Wednesday, February 14, 2007

My conversation with Mr. Inoue

While attending the ISPE meeting last Thursday night, I had the pleasure of meeting Mr. Mikio Inoue. We wound up having a pleasant conversation regarding his involvement with the competition and some other aspects of the pharm/bio industry.

We had both arrived at the meeting early and were waiting for the festivities to begin and I took the opportunity to introduce myself. We were exchanging pleasantries typical of being just introduced at a meeting and discussing the fact that it seemed like it was going to be crowded based on the Baxter FOY presentation.

Look for a review of that presentation coming shortly…

Mr. Inoue mentioned that he had been involved in the FOY competition (website link) and he was attending tonight to provide local representation for the project and his company.

I noticed he had a Facility of the Year sweatshirt on and we began to discuss his involvement with the competition.

It dawned on me that this was going to be a better conversation than the usual “Consultant meets Vendor at an industry function”... you know the type….we’ve all had a million of them…
With his permission I started scrawling some notes…I hope this captures the basics of our conversation, I do not have any actual training as a reporter, so bear with me…

Mr. Inoue had participated in a very successful project for the Daiichi Asubio Pharma Co., Ltd (website link). The project is a multi-product production facility located in Gunma Prefecture, Japan. Descriptions of the five finalist projects are available here at the FOY website (website link).

The project was a finalist in the 2006 Facility of the Year competition, which is how he got the sweatshirt. The competition is sponsored by ISPE, INTERPHEX, and Pharmaceutical Processing magazine.

He was very knowledgeable about the project and had a lot of detailed information regarding building layout, processes, and equipment involved in the project. The facility is capable of multi-product and multi-scale production and launch operations. The major pieces of process equipment were provided from a very geographically diverse set of countries. Mr. Inoue stated that part of the success of the project was having the architect understand the process to be supported by the facility.

Mr. Inoue indicated that the project was reviewed with the FDA in order to align the project with regulatory expectations. We both agreed that a Type C Meeting with the FDA is a very valuable step and allows for valuable input to be provided by the FDA in a more casual setting.

He was very knowledgeable about the project type and had some interesting rules of thumb regarding building size and process valve count. We also discussed the level of automation a project might have based on differences in approach between the level of automation between Japanese and US approaches to plant operation.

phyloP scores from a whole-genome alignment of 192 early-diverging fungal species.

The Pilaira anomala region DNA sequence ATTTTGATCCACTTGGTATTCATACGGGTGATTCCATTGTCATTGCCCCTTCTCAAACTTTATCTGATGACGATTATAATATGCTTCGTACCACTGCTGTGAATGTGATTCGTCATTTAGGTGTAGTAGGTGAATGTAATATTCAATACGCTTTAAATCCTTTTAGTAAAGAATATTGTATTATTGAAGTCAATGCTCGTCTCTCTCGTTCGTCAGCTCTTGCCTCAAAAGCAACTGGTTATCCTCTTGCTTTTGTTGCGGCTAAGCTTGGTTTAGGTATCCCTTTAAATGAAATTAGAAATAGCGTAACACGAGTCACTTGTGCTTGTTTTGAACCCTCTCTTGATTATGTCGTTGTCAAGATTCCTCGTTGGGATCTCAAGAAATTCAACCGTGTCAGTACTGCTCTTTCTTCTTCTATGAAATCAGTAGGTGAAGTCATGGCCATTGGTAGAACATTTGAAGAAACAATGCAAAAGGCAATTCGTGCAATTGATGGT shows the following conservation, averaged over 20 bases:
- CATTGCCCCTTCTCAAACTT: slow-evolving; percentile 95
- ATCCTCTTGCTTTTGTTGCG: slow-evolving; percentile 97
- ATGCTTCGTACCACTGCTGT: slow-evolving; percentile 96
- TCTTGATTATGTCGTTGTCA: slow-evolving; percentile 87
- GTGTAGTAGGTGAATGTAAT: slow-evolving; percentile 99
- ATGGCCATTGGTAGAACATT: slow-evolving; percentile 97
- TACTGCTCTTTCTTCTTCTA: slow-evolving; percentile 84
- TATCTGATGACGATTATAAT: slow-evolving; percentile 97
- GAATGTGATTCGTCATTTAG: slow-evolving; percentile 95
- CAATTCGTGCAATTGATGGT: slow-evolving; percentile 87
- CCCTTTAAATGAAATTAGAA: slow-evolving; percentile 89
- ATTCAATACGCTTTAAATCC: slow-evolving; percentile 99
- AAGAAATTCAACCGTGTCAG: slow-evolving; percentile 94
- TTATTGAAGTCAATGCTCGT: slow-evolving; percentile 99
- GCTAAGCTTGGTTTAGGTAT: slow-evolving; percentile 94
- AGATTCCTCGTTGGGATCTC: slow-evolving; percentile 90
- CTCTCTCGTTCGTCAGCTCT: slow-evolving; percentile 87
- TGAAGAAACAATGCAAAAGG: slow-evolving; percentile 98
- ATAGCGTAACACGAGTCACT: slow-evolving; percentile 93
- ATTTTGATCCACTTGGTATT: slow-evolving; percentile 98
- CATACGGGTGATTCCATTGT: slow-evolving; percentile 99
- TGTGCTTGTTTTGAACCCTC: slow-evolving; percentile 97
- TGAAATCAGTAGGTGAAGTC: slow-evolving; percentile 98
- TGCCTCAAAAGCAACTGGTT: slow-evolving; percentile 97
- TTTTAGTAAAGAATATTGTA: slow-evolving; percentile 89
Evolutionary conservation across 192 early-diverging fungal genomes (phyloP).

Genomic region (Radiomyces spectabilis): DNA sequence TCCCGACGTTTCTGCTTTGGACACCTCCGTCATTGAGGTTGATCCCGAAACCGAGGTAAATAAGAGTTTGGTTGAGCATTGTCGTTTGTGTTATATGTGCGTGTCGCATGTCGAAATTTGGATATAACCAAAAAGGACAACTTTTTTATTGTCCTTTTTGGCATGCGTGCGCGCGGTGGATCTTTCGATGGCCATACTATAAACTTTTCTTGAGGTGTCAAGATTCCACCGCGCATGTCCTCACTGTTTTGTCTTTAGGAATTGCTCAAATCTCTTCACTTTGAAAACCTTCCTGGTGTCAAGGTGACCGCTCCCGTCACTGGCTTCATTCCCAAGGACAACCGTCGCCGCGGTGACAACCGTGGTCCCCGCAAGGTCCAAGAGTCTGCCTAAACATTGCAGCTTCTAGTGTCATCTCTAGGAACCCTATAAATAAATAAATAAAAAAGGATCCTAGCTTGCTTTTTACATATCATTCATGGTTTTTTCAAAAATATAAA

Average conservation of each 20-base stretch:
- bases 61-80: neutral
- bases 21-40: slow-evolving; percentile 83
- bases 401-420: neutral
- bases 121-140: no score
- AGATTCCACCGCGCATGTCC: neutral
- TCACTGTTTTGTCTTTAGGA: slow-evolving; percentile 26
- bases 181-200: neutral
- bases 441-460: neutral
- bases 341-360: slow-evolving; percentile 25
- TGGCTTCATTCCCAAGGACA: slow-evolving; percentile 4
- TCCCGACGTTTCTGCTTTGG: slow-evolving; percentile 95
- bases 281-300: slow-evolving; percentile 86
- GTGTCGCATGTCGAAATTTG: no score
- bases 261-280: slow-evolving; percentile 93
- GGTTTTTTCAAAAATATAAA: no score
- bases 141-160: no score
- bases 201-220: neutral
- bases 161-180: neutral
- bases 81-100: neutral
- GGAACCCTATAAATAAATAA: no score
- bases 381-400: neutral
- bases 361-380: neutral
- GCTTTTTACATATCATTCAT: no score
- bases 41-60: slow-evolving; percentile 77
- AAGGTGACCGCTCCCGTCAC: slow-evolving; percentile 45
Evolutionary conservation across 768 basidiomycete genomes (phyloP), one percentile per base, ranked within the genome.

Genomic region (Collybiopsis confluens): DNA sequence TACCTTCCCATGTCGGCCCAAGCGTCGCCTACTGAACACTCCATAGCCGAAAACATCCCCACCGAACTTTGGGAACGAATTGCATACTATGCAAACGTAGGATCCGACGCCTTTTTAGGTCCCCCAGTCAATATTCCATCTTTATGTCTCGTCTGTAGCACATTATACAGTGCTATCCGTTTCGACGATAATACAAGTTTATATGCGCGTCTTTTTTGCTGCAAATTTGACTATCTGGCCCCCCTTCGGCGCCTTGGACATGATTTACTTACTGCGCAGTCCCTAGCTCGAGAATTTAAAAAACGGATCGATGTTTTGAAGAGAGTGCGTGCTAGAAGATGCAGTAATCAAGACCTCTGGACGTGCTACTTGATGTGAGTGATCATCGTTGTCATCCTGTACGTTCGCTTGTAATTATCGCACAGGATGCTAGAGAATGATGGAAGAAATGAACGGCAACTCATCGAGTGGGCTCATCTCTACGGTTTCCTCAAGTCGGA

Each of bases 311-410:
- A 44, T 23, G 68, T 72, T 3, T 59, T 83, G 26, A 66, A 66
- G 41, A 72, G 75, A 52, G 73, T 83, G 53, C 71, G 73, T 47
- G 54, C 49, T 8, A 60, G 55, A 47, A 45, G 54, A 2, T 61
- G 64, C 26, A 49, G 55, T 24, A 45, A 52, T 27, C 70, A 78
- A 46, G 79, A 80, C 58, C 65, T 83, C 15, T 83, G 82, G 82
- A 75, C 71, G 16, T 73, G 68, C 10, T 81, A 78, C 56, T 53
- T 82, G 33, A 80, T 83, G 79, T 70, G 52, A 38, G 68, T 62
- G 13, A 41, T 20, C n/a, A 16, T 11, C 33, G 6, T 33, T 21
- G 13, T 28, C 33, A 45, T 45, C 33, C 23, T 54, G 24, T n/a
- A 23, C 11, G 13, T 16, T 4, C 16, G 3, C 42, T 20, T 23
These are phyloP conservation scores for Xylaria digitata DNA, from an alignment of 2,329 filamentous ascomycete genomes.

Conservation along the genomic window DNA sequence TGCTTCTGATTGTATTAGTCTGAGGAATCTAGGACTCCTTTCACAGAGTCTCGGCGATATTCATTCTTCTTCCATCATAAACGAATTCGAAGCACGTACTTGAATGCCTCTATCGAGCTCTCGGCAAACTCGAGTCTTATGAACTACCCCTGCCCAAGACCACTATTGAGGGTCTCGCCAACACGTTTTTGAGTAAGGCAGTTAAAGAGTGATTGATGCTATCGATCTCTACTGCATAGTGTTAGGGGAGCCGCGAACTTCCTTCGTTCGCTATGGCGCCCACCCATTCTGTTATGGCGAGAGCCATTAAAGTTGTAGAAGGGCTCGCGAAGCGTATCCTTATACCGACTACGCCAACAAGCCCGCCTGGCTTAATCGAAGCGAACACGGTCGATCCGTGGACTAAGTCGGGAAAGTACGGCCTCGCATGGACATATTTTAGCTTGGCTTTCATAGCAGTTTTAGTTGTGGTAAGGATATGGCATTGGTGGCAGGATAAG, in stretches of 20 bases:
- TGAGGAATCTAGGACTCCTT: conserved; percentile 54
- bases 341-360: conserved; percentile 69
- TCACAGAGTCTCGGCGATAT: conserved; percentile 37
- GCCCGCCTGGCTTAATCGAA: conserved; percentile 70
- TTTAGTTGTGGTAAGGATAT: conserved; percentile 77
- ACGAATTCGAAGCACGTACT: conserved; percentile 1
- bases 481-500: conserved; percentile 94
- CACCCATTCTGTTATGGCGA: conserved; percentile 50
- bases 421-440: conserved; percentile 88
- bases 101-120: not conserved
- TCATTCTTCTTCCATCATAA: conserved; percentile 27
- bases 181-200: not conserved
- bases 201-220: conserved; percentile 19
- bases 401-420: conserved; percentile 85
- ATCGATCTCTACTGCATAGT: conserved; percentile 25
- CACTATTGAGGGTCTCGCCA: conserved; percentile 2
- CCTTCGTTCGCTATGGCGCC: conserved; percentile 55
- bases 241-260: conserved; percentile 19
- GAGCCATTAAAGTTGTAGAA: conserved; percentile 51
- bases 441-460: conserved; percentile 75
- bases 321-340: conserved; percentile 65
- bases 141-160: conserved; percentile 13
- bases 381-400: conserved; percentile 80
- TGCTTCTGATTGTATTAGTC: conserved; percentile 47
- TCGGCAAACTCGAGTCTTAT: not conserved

Mr. Inoue described the typical Japanese approach of using a high level of automation and centralized DCS systems in order to limit manual interaction of the operators in the production process. This approach also reduces labor costs associated with the plant operators and also addresses the difficulties of staffing a plant with operations personnel.

This approach is in contrast to the equipment specific PLC/ “islands of automation” approach that is often found in plants built here in the US. This results in less centralized control, beyond data gathering, and more manual interactions with the process. We discussed how the US approach may be driven by an operating company’s regulatory history, risk aversion, perceived complexities and costs of validation efforts associated with complex automation and control systems.

Both approaches are driven by the need to respond to the expense and availability of operator labor. While these are not hard and fast approaches, it represents a philosophical difference in each countries typical approach to the industry.

Mr. Inoue holds a PhD and is the General Manager of the Pharmaceutical & Biotechnology Project Division for the Fujikin of America Inc.

Mr. Inoue has recently moved to the US and is living and working in New Jersey. When asked how he found living in NJ, he replied “tough…” When I heard his response, my first thought was “well, it is New Jersey…” home of the Sopranos, the Jersey Turnpike, and the Attitude Capital of the World

Mr. Inoue indicated he is very involved in the ISPE New Jersey Chapter activities. He had attended the Holiday Cruise party and would also be going to the Nets- Spurs game coming up on date.

Mr. Inoue can be contacted by phone at (201) 641-1119 or via e-mail at minoue AT (substitute the "@" symbol for e-mail address...)

I guess I should try to introduce myself to more people more often when I go to ISPE meetings.
A lot of highly qualified and experienced people attend and I would probably be able to have a lot of interesting conversations.

I consider myself lucky to have met Mr. Inoue and to have had such an interesting conversation.

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